1987 - Soviet leader Mikhail S. Gorbachev set foot on American soil for the first time. He had come to the U.S. for a Washington summit with U.S. President Reagan.

1987 - 43 people were killed when a gunman opened fire on a fellow passenger and the two pilots aboard a Pacific Southwest Airlines jetliner.

1988 - An estimated 25,000 people were killed when a major earthquake hit northern Armenia in the Soviet Union. The quake measured 6.9 on the Richter Scale.

1988 - Soviet President Mikhail S. Gorbachev announced the reduction of the number of Soviet military troops by half a million.

1989 - East Germany's Communist Party agreed to cooperate with the plan for free elections and a revised constitution.

1992 - The U.S. Supreme Court rejected a Mississippi abortion law which, required women to get counseling and then wait 24 hours before terminating their pregnancies.

1993 - Six people were killed and 17 were injured when a gunman opened fire on a Long Island Rail Road commuter train.

1993 - Energy Secretary Hazel O'Leary revealed that the U.S. government had conducted more than 200 nuclear weapons tests in secret at its Nevada test site.

1993 - Surgeon General Joycelyn Elders suggested that the U.S. government study the impact of drug legalization.

1995 - A probe sent from the Galileo spacecraft entered into Jupiter's atmosphere. The probe sent back data to the mothership before it was presumably destroyed.

1996 - The space shuttle Columbia returned from the longest-ever shuttle flight of 17 days, 15 hours and 54 minutes.

1998 - The U.N. evacuated 14 peacekeepers that were trapped by fighting between army and rebel forces in central Angola.

1998 - U.S. Attorney General Janet Reno declined to seek an independent counsel investigation of President Clinton over 1996 campaign financing.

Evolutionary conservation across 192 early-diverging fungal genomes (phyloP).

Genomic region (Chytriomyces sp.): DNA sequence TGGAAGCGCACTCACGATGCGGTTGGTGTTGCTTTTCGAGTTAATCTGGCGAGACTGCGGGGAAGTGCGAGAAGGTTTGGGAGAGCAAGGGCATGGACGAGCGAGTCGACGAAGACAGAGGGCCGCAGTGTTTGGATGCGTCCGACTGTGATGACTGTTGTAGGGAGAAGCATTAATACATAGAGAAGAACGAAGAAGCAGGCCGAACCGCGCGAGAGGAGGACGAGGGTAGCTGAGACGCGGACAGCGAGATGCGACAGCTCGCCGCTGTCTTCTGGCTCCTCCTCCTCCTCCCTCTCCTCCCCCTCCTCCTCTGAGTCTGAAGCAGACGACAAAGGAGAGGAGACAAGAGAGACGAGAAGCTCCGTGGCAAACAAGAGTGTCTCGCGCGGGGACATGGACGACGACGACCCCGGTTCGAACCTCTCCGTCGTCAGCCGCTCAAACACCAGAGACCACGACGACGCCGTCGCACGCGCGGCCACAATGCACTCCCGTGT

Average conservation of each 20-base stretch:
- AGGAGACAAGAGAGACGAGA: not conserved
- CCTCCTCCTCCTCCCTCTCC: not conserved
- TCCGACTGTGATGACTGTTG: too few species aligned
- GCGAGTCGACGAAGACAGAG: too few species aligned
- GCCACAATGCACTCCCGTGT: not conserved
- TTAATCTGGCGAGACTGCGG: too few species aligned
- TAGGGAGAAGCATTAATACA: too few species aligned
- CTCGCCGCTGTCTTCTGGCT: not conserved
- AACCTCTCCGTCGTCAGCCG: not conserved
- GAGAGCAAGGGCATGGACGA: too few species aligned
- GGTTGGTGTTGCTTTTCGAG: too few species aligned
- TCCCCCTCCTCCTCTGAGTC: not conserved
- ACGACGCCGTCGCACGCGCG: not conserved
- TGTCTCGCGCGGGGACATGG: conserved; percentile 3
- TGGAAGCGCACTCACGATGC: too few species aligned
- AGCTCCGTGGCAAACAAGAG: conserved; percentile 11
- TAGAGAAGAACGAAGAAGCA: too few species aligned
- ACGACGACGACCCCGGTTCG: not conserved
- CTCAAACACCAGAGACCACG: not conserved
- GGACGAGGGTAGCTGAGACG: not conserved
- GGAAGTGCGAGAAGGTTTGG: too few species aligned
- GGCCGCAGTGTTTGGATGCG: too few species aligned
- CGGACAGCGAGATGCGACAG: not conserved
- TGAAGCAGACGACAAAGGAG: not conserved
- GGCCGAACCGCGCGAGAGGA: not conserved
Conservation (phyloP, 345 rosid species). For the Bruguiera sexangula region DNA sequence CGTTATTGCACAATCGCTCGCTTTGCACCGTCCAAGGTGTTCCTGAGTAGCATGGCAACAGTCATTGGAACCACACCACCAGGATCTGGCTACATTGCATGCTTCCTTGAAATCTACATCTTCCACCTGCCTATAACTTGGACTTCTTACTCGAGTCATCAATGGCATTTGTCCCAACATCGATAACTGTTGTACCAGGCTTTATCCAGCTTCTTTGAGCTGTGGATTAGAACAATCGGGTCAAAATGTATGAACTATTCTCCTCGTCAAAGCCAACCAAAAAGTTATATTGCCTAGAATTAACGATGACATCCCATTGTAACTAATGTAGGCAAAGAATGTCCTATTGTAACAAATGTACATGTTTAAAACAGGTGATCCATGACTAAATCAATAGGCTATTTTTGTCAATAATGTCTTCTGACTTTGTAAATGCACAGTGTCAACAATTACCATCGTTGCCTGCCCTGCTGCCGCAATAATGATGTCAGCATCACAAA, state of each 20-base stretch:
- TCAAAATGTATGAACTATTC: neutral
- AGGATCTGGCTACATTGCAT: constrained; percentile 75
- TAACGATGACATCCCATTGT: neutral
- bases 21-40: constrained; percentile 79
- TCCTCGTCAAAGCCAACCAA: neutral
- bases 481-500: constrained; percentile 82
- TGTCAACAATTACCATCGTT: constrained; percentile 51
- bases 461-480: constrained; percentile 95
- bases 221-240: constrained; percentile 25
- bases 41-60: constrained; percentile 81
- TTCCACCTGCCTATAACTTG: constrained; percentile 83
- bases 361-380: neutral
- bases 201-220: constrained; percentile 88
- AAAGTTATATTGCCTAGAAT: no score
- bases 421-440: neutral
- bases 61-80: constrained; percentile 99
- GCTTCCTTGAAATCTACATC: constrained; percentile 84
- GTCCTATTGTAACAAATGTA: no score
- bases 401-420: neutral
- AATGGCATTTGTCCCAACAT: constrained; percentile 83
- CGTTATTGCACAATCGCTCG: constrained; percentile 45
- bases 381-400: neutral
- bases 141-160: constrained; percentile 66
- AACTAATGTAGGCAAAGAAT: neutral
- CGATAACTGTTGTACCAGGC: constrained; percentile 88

1999 - A U.S. federal grand jury indicted a former convict in the 1995 disappearance of atheist leader Madalyn Murray O'Hair.

2002 - In Amsterdam, Netherlands, two Van Gogh paintings were stolen from the Van Gogh Museum. The two works were "View of the Sea st Scheveningen" and "Congregation Leaving the Reformed Church in Nuenen." On July 26, 2004, two men were convicted for the crime and were sentenced to at least four years in prison each.

2002 - In Mymensingh, Bangladesh, four movies theaters were bombed within 30 minutes of each other. At least 15 people were killed and over 200 were injured.

2003 - A 12-inch by 26-inch painting of a river landscape and sailing vessel by Martin Johnson Heade was sold at auction for $1 million. The painting was found in the attic of a suburban Boston home where it had been stored for more than 60 years.

Tuesday's Flashback

One of 1985’s minor hits, Feel It Again is a contagious rocker that should have been a bigger hit than it became. Honeymoon Suite, a Canadian rock band formed in 1982, had already been on the charts in their homeland with their debut album, but it was their sophomore effort, The Big Prize, that brought them their greatest US success.

The video for Feel It Again is a great 80’s slice of pop. Clever visual effects intertwined with the band themselves acting out verses of the song delivered an effective punch indeed. The song itself has a driving beat, a bass that just won’t quit, riffs that have been copied again and again in the last twenty-five years, a powerful lead vocal by Johnnie Dee, and a chorus that gets in your head and just stays there.

Still a radio favorite, the song lives on and the band continues touring in Canada and in the US northeast. I still love to play this 45. I also continue to enjoy watching the video from time to time. Honeymoon Suite always gets my attention.

Thought for Today

Anger is an acid that can do more harm to the vessel in which it is stored than to anything on which it is poured. -- Mark Twain